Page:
Reflecting back on Mental Health Awareness week
It’s fair to say that after eight weeks (are we still counting?) of enforced lock down, Mental Health Awareness Week has never been more relevant, or well timed. Even more apt is this years theme of Kindness. After the last few months it is the kindness of others that has helped many people realise, they are not alone.
People have become more aware of what is happening around them, and three months ago we may have thought we were interfering in someone’s life and not asked if someone was OK, and three months ago, someone may not have answered truthfully. However, the past few months have made us more aware of the people around us, and given us permission to check in with people.
It has also given us permission to check in with ourselves. From the stress of self isolating on your own, Parenting and home schooling whilst working, parenting and home schooling whilst not working, doing our best to work at home, during a pandemic, the stress of being separated from family, the uncertainty that businesses have faced, it has never been more important to recognise that we have more to deal with at the moment, and we need to look after ourselves.
From talking to the team at Spring and Autumn Fair, and people within our network, we have all been forced to really look at the way that we live and work, it has given us some chance to reflect on some of the positive ways this period have impacted our lives, and we wanted to share those with you.
We have spent more quality time with our friends and family ( and we know the people we work with a lot better).
Many of us have picked up the phone (or got out grandparents on zoom) and found time to reconnect more often. When our lives were full of work through the week, and social plans at the weekend, it was perhaps hard to find an hour to have a pub quiz night with the whole family or an extended friends’ group. It has given us the chance to make new memories with our families and friends in a very unexpected way.
It has also given us chance to really get to know the people we work with a lot better, from meeting family and children (often unexpectedly on a video call), To getting to know their pets, their taste in art work (and mugs), the rooms they work in, who literally can't survive without coffee... It's been nice really getting to know the teams we work with, and when we can finally get together - we will appreciate each other more.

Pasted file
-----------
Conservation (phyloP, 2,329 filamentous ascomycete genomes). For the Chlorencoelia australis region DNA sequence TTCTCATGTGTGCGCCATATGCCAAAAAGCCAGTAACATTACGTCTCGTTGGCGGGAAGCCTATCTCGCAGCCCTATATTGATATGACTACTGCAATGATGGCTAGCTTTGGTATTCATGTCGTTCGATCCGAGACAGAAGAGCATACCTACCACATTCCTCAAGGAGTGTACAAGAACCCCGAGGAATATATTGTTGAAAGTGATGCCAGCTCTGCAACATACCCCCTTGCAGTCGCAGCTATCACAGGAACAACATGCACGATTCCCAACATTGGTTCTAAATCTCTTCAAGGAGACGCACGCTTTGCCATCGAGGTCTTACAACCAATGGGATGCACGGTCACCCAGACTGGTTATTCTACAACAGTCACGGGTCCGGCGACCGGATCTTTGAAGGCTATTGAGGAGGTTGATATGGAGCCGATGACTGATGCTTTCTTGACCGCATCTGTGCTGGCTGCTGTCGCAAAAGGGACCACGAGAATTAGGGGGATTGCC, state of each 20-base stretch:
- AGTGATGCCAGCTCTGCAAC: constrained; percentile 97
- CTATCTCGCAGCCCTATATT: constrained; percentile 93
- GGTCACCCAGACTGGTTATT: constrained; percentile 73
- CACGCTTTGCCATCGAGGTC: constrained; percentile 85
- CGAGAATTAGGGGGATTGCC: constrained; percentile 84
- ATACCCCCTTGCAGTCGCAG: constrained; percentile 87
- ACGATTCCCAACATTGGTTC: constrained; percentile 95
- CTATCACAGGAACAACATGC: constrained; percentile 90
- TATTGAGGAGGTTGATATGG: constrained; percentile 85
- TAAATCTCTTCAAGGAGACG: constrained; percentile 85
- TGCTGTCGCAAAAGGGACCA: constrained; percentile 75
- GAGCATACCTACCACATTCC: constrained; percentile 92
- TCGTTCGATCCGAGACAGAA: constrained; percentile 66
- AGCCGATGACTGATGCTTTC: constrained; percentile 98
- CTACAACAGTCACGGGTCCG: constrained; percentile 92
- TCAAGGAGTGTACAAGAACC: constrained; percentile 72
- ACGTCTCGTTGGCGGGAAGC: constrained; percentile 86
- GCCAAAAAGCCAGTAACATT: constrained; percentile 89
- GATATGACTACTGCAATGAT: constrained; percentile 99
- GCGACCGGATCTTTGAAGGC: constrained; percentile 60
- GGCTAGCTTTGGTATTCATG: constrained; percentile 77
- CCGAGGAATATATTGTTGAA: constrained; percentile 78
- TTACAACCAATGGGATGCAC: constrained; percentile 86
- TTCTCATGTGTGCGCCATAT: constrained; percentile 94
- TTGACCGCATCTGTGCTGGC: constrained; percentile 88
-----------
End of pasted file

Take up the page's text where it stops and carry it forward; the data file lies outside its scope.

We have assessed our own work/ life balance.
Whilst working from home for many of us has provided the challenges of entertaining and home schooling our families, it has provided had one benefit – the commute from the getting out of bed and going to the office is now less than a few steps. That time of our day when we routinely spent an hour on the train/tube/bus checking emails, or watching Netflix has been, temporarily, given back to us. Enabling us to all make family dinner times, and spend more quality time with our family in general. There has been much talk about the future of offices and the workplace, one thing is for sure, we have gotten used to having more time at home and gaining our days back, and its given us food for thought on what a work/ life balance should look like.
We have discovered new hobbies.
There has been a growing trend towards mindfulness for a long time, but with more time on our hands at home, well – who hasn’t bought a jigsaw or three? Gibson Games, a long time exhibitor of Spring Fair has seen a steady rise in the popularity of Jigsaws in general, (in 2017 they were included, alongside Milk and Gin, in the consumer prince index that measures inflation). During a time when we have become so digitally connected, these puzzles and games have not only provided a way of being more mindful, but also of giving us time to digitally detox, either on our own or with some one else. From puzzles to macramé, board games to colouring books, crafting and games have seen a surge of popularity that will stay with us for a long time.
We have given ourselves permission to live slower.
For many of us, we do not realise the pace at which we generally live in the UK. From early starts, stressful commutes, ensuring our children and families are taken care of, constant connectivity, social commitments, it’s not surprising that a study by Oxford Economics for Sainsburys Living well index in 2018 found that the average adult in the UK gets on average 6 hours 19 minutes of sleep a night, with over half of all adults stating they do not get enough sleep. One thing that this period has helped many people do is slow down, and prioritise ourselves. With more restrictions and more time on our hands we have had chance to really consider what is important, and the importance of that digital detox from time to time.
The last few months has been a challenging period for us all, but there have been some positives that we have found in many of our lives, and kindnesses that we have seen in our own local community that have inspired us all. Mental Health Awareness Week has given us a chance to reflect on many elements, but mostly, how life has changed in the last few months and has made it more acceptable to talk about our mental wellbeing with the people around us.
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